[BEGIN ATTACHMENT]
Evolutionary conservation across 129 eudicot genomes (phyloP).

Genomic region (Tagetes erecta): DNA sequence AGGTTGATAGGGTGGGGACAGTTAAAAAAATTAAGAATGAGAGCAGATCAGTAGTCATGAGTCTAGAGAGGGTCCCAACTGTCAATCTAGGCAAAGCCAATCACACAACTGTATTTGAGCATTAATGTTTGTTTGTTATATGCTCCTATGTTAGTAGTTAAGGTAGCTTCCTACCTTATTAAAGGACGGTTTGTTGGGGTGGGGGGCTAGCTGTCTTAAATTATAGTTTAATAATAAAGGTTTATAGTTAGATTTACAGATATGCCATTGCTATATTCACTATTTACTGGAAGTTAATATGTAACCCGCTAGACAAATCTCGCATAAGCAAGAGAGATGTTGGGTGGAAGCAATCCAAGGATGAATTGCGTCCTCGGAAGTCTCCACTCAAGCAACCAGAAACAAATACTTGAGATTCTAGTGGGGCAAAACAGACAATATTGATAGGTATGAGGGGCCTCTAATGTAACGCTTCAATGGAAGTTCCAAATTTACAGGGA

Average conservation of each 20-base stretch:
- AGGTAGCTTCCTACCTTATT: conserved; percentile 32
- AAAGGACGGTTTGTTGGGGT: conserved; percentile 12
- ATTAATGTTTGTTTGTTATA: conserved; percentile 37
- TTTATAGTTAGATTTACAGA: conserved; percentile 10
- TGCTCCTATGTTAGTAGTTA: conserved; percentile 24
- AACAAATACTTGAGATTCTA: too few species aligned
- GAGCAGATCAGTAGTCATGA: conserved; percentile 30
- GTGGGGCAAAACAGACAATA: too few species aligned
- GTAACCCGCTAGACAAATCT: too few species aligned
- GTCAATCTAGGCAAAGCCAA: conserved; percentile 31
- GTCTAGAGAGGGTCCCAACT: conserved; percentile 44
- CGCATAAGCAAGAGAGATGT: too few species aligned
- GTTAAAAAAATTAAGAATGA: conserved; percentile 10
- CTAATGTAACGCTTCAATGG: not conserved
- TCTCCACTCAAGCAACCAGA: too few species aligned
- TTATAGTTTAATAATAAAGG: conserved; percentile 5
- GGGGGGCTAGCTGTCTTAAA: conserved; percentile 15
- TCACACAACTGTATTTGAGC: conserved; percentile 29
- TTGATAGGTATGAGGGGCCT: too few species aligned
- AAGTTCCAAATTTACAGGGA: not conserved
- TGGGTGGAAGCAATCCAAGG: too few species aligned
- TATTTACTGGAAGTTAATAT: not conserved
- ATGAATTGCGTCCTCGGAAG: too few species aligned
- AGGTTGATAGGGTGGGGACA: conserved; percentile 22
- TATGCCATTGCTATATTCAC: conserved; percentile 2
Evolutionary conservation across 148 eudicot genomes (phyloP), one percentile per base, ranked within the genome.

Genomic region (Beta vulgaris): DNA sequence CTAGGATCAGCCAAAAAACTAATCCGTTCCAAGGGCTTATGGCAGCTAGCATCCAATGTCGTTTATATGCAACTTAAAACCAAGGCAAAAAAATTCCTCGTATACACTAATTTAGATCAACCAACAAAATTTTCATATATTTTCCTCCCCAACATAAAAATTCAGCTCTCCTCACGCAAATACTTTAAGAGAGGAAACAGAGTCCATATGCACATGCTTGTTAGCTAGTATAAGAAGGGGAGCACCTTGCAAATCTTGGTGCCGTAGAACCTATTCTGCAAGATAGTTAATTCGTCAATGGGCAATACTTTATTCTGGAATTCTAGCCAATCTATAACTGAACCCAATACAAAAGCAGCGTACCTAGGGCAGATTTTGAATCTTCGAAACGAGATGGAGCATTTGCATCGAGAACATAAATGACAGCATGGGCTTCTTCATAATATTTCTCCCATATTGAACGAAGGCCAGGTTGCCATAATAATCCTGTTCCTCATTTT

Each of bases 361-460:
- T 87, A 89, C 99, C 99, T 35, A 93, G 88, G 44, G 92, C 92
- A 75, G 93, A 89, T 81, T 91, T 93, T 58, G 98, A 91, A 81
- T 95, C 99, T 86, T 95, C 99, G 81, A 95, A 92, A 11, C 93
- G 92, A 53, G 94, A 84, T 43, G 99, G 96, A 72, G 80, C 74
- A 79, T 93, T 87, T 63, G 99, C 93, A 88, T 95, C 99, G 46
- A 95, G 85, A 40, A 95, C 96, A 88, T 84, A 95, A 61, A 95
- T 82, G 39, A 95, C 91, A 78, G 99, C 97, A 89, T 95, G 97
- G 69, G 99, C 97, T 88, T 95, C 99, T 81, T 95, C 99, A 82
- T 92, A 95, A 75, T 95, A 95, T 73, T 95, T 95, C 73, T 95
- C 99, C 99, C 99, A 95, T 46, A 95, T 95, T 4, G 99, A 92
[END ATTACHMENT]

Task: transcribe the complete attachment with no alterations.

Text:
Evolutionary conservation across 129 eudicot genomes (phyloP).

Genomic region (Tagetes erecta): DNA sequence AGGTTGATAGGGTGGGGACAGTTAAAAAAATTAAGAATGAGAGCAGATCAGTAGTCATGAGTCTAGAGAGGGTCCCAACTGTCAATCTAGGCAAAGCCAATCACACAACTGTATTTGAGCATTAATGTTTGTTTGTTATATGCTCCTATGTTAGTAGTTAAGGTAGCTTCCTACCTTATTAAAGGACGGTTTGTTGGGGTGGGGGGCTAGCTGTCTTAAATTATAGTTTAATAATAAAGGTTTATAGTTAGATTTACAGATATGCCATTGCTATATTCACTATTTACTGGAAGTTAATATGTAACCCGCTAGACAAATCTCGCATAAGCAAGAGAGATGTTGGGTGGAAGCAATCCAAGGATGAATTGCGTCCTCGGAAGTCTCCACTCAAGCAACCAGAAACAAATACTTGAGATTCTAGTGGGGCAAAACAGACAATATTGATAGGTATGAGGGGCCTCTAATGTAACGCTTCAATGGAAGTTCCAAATTTACAGGGA

Average conservation of each 20-base stretch:
- AGGTAGCTTCCTACCTTATT: conserved; percentile 32
- AAAGGACGGTTTGTTGGGGT: conserved; percentile 12
- ATTAATGTTTGTTTGTTATA: conserved; percentile 37
- TTTATAGTTAGATTTACAGA: conserved; percentile 10
- TGCTCCTATGTTAGTAGTTA: conserved; percentile 24
- AACAAATACTTGAGATTCTA: too few species aligned
- GAGCAGATCAGTAGTCATGA: conserved; percentile 30
- GTGGGGCAAAACAGACAATA: too few species aligned
- GTAACCCGCTAGACAAATCT: too few species aligned
- GTCAATCTAGGCAAAGCCAA: conserved; percentile 31
- GTCTAGAGAGGGTCCCAACT: conserved; percentile 44
- CGCATAAGCAAGAGAGATGT: too few species aligned
- GTTAAAAAAATTAAGAATGA: conserved; percentile 10
- CTAATGTAACGCTTCAATGG: not conserved
- TCTCCACTCAAGCAACCAGA: too few species aligned
- TTATAGTTTAATAATAAAGG: conserved; percentile 5
- GGGGGGCTAGCTGTCTTAAA: conserved; percentile 15
- TCACACAACTGTATTTGAGC: conserved; percentile 29
- TTGATAGGTATGAGGGGCCT: too few species aligned
- AAGTTCCAAATTTACAGGGA: not conserved
- TGGGTGGAAGCAATCCAAGG: too few species aligned
- TATTTACTGGAAGTTAATAT: not conserved
- ATGAATTGCGTCCTCGGAAG: too few species aligned
- AGGTTGATAGGGTGGGGACA: conserved; percentile 22
- TATGCCATTGCTATATTCAC: conserved; percentile 2
Evolutionary conservation across 148 eudicot genomes (phyloP), one percentile per base, ranked within the genome.

Genomic region (Beta vulgaris): DNA sequence CTAGGATCAGCCAAAAAACTAATCCGTTCCAAGGGCTTATGGCAGCTAGCATCCAATGTCGTTTATATGCAACTTAAAACCAAGGCAAAAAAATTCCTCGTATACACTAATTTAGATCAACCAACAAAATTTTCATATATTTTCCTCCCCAACATAAAAATTCAGCTCTCCTCACGCAAATACTTTAAGAGAGGAAACAGAGTCCATATGCACATGCTTGTTAGCTAGTATAAGAAGGGGAGCACCTTGCAAATCTTGGTGCCGTAGAACCTATTCTGCAAGATAGTTAATTCGTCAATGGGCAATACTTTATTCTGGAATTCTAGCCAATCTATAACTGAACCCAATACAAAAGCAGCGTACCTAGGGCAGATTTTGAATCTTCGAAACGAGATGGAGCATTTGCATCGAGAACATAAATGACAGCATGGGCTTCTTCATAATATTTCTCCCATATTGAACGAAGGCCAGGTTGCCATAATAATCCTGTTCCTCATTTT

Each of bases 361-460:
- T 87, A 89, C 99, C 99, T 35, A 93, G 88, G 44, G 92, C 92
- A 75, G 93, A 89, T 81, T 91, T 93, T 58, G 98, A 91, A 81
- T 95, C 99, T 86, T 95, C 99, G 81, A 95, A 92, A 11, C 93
- G 92, A 53, G 94, A 84, T 43, G 99, G 96, A 72, G 80, C 74
- A 79, T 93, T 87, T 63, G 99, C 93, A 88, T 95, C 99, G 46
- A 95, G 85, A 40, A 95, C 96, A 88, T 84, A 95, A 61, A 95
- T 82, G 39, A 95, C 91, A 78, G 99, C 97, A 89, T 95, G 97
- G 69, G 99, C 97, T 88, T 95, C 99, T 81, T 95, C 99, A 82
- T 92, A 95, A 75, T 95, A 95, T 73, T 95, T 95, C 73, T 95
- C 99, C 99, C 99, A 95, T 46, A 95, T 95, T 4, G 99, A 92